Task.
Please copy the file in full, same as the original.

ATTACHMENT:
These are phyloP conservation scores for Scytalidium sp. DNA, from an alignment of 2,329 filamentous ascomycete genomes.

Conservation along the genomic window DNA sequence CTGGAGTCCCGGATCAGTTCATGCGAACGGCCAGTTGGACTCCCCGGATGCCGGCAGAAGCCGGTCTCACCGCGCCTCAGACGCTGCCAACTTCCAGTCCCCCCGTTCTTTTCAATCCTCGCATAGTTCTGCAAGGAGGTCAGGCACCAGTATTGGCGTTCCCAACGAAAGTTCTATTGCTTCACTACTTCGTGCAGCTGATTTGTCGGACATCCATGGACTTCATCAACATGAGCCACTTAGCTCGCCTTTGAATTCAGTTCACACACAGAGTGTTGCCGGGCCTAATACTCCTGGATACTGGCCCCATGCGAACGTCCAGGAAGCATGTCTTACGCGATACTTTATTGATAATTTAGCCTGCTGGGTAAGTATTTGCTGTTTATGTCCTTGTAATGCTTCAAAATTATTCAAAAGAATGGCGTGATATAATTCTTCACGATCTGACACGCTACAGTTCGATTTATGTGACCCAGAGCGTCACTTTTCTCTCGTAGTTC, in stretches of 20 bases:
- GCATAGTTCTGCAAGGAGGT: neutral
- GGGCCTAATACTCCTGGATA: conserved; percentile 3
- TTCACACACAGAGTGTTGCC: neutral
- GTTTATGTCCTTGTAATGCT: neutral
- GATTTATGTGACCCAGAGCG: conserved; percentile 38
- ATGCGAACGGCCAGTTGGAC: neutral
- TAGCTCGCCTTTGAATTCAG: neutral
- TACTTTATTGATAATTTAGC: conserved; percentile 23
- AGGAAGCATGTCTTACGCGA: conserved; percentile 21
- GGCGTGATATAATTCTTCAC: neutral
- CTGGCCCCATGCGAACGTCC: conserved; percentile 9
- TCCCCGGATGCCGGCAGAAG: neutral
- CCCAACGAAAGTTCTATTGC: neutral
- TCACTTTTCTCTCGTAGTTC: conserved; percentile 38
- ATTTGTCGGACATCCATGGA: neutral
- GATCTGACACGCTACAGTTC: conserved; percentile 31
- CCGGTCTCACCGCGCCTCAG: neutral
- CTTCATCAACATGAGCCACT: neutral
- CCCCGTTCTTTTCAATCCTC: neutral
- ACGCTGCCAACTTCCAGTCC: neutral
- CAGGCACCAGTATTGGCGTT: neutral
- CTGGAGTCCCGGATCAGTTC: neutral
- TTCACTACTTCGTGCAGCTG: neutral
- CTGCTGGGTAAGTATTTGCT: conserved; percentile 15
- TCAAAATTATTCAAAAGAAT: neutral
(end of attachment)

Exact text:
These are phyloP conservation scores for Scytalidium sp. DNA, from an alignment of 2,329 filamentous ascomycete genomes.

Conservation along the genomic window DNA sequence CTGGAGTCCCGGATCAGTTCATGCGAACGGCCAGTTGGACTCCCCGGATGCCGGCAGAAGCCGGTCTCACCGCGCCTCAGACGCTGCCAACTTCCAGTCCCCCCGTTCTTTTCAATCCTCGCATAGTTCTGCAAGGAGGTCAGGCACCAGTATTGGCGTTCCCAACGAAAGTTCTATTGCTTCACTACTTCGTGCAGCTGATTTGTCGGACATCCATGGACTTCATCAACATGAGCCACTTAGCTCGCCTTTGAATTCAGTTCACACACAGAGTGTTGCCGGGCCTAATACTCCTGGATACTGGCCCCATGCGAACGTCCAGGAAGCATGTCTTACGCGATACTTTATTGATAATTTAGCCTGCTGGGTAAGTATTTGCTGTTTATGTCCTTGTAATGCTTCAAAATTATTCAAAAGAATGGCGTGATATAATTCTTCACGATCTGACACGCTACAGTTCGATTTATGTGACCCAGAGCGTCACTTTTCTCTCGTAGTTC, in stretches of 20 bases:
- GCATAGTTCTGCAAGGAGGT: neutral
- GGGCCTAATACTCCTGGATA: conserved; percentile 3
- TTCACACACAGAGTGTTGCC: neutral
- GTTTATGTCCTTGTAATGCT: neutral
- GATTTATGTGACCCAGAGCG: conserved; percentile 38
- ATGCGAACGGCCAGTTGGAC: neutral
- TAGCTCGCCTTTGAATTCAG: neutral
- TACTTTATTGATAATTTAGC: conserved; percentile 23
- AGGAAGCATGTCTTACGCGA: conserved; percentile 21
- GGCGTGATATAATTCTTCAC: neutral
- CTGGCCCCATGCGAACGTCC: conserved; percentile 9
- TCCCCGGATGCCGGCAGAAG: neutral
- CCCAACGAAAGTTCTATTGC: neutral
- TCACTTTTCTCTCGTAGTTC: conserved; percentile 38
- ATTTGTCGGACATCCATGGA: neutral
- GATCTGACACGCTACAGTTC: conserved; percentile 31
- CCGGTCTCACCGCGCCTCAG: neutral
- CTTCATCAACATGAGCCACT: neutral
- CCCCGTTCTTTTCAATCCTC: neutral
- ACGCTGCCAACTTCCAGTCC: neutral
- CAGGCACCAGTATTGGCGTT: neutral
- CTGGAGTCCCGGATCAGTTC: neutral
- TTCACTACTTCGTGCAGCTG: neutral
- CTGCTGGGTAAGTATTTGCT: conserved; percentile 15
- TCAAAATTATTCAAAAGAAT: neutral